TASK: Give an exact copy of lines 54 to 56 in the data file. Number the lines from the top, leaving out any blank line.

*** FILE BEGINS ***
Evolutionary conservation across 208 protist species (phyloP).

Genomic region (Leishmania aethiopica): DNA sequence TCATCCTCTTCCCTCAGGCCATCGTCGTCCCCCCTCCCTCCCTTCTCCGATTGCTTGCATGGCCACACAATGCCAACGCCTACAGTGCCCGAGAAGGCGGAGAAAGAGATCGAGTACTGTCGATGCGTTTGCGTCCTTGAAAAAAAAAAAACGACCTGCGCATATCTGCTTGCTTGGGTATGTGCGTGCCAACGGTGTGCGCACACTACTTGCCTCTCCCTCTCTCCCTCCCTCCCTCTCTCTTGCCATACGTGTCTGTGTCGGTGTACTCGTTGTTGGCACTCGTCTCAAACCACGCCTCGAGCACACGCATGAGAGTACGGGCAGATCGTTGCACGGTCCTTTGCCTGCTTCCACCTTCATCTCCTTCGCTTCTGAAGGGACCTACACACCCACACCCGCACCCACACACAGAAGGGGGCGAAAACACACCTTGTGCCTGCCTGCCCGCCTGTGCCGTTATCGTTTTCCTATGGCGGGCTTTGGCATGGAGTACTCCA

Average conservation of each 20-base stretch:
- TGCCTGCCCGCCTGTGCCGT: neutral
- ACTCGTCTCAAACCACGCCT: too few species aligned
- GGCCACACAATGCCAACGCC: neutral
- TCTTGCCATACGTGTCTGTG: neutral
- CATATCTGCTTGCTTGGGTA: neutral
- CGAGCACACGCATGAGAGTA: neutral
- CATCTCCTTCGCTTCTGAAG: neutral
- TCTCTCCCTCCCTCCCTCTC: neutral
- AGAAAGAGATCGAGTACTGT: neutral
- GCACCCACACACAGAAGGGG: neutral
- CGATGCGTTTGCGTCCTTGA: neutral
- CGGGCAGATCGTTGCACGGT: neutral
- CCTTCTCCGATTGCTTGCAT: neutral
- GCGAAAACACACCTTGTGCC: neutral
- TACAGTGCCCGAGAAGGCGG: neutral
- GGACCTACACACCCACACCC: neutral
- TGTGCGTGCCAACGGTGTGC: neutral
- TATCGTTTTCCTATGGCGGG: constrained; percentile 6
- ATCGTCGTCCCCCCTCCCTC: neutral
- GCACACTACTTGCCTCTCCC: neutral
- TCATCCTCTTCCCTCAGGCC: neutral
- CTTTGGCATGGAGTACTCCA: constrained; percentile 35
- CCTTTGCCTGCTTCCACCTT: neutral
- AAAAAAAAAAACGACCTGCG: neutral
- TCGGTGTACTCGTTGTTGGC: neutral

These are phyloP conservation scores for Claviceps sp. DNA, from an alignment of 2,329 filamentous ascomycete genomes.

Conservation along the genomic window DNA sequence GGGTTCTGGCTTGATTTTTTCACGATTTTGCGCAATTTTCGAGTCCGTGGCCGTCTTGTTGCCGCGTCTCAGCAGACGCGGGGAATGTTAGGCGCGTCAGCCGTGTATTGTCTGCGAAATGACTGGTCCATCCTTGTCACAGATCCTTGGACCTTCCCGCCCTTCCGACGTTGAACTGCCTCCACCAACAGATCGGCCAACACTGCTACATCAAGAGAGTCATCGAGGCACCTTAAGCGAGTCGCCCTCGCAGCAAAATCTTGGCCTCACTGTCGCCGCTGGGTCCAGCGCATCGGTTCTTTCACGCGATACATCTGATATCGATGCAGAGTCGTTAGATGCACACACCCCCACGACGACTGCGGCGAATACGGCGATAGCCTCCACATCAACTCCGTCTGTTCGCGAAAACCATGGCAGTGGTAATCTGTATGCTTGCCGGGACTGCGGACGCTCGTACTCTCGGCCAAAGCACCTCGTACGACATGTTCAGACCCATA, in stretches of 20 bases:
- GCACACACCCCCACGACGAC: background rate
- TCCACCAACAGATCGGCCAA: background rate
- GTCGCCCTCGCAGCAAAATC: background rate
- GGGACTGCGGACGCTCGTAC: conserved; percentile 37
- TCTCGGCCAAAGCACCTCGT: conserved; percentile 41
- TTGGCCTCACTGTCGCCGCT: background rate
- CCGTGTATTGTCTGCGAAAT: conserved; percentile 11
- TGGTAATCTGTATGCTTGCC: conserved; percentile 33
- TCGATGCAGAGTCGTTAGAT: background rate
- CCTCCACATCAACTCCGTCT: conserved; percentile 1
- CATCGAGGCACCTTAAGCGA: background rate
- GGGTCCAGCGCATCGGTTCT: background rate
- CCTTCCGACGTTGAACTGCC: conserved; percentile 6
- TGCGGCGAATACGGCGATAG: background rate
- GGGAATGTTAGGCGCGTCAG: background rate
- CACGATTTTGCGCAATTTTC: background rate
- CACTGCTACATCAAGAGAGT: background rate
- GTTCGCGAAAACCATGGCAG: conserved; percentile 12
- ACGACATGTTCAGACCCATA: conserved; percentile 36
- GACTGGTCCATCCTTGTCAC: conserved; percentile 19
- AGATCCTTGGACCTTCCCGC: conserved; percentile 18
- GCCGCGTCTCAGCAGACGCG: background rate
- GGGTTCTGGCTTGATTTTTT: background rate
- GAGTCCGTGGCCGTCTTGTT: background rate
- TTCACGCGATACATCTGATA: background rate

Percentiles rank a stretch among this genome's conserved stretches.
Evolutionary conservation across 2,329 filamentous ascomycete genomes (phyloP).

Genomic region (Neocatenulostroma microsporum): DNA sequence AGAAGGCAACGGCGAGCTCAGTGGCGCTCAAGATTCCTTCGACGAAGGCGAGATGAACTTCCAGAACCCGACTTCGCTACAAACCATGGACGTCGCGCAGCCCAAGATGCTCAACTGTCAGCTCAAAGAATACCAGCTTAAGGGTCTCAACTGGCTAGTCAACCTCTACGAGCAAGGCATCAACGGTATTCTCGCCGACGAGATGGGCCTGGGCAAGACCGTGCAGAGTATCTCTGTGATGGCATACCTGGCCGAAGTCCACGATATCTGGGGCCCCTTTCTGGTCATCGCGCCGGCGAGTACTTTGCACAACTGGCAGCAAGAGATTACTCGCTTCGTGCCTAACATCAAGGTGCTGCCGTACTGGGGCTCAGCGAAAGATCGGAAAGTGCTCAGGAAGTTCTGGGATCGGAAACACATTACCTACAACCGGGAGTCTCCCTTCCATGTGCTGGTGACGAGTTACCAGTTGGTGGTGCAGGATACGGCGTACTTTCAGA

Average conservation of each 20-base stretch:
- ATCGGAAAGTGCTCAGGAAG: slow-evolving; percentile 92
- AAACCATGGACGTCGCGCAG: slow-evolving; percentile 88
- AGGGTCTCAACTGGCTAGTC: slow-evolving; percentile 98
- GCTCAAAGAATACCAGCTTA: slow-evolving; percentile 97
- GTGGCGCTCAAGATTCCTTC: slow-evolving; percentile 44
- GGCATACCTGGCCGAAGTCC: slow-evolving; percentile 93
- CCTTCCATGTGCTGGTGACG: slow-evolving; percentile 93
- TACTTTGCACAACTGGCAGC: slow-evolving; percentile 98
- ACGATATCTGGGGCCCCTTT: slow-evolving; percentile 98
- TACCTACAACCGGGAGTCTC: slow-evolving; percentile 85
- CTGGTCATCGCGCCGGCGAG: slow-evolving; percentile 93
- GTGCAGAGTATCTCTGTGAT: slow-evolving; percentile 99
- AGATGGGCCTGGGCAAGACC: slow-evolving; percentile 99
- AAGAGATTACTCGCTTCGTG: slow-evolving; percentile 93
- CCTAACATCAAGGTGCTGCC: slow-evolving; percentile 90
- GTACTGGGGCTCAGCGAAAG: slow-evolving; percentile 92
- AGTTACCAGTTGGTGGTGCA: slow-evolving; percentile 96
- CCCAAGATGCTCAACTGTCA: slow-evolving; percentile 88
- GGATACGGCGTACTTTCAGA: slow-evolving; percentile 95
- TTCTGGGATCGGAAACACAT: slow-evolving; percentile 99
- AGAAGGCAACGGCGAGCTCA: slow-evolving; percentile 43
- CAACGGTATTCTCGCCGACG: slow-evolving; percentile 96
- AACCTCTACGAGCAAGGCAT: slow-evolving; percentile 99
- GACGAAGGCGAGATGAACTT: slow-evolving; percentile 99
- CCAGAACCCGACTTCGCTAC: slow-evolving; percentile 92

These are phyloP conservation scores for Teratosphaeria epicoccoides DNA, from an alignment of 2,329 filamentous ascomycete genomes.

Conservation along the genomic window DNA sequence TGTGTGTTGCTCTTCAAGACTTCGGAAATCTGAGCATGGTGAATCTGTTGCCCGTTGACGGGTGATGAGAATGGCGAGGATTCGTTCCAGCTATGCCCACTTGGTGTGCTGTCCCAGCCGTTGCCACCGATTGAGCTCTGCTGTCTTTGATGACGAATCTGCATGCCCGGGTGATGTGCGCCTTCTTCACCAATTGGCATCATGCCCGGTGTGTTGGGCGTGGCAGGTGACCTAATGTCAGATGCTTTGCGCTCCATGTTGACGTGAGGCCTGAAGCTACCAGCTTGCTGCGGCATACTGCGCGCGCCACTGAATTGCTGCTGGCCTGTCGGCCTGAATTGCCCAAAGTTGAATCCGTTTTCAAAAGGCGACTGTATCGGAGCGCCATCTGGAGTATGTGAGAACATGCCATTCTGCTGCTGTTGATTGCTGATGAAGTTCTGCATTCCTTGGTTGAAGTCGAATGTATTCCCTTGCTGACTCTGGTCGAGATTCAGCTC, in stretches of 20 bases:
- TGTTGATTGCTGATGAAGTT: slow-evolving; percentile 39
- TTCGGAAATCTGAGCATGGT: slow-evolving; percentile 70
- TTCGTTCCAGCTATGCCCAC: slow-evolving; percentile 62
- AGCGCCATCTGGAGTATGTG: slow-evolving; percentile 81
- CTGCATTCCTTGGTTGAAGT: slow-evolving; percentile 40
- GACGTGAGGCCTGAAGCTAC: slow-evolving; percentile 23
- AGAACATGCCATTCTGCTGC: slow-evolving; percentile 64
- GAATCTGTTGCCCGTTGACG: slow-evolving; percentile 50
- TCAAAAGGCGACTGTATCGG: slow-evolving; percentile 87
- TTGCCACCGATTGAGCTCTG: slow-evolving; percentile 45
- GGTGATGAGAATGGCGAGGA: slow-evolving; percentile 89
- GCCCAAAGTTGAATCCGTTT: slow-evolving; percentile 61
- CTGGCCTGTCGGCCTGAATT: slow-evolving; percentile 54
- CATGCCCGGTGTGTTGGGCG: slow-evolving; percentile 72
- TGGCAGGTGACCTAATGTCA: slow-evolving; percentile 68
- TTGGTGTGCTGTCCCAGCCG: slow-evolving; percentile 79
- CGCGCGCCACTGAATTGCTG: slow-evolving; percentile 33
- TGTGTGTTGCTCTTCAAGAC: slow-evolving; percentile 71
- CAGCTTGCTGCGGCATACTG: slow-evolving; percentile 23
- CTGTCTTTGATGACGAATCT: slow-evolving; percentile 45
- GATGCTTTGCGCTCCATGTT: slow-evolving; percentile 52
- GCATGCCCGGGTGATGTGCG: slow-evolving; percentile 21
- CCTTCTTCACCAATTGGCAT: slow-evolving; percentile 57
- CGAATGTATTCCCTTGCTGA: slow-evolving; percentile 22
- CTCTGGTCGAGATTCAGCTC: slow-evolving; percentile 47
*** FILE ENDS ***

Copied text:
- GAGTCCGTGGCCGTCTTGTT: background rate
- TTCACGCGATACATCTGATA: background rate

Percentiles rank a stretch among this genome's conserved stretches.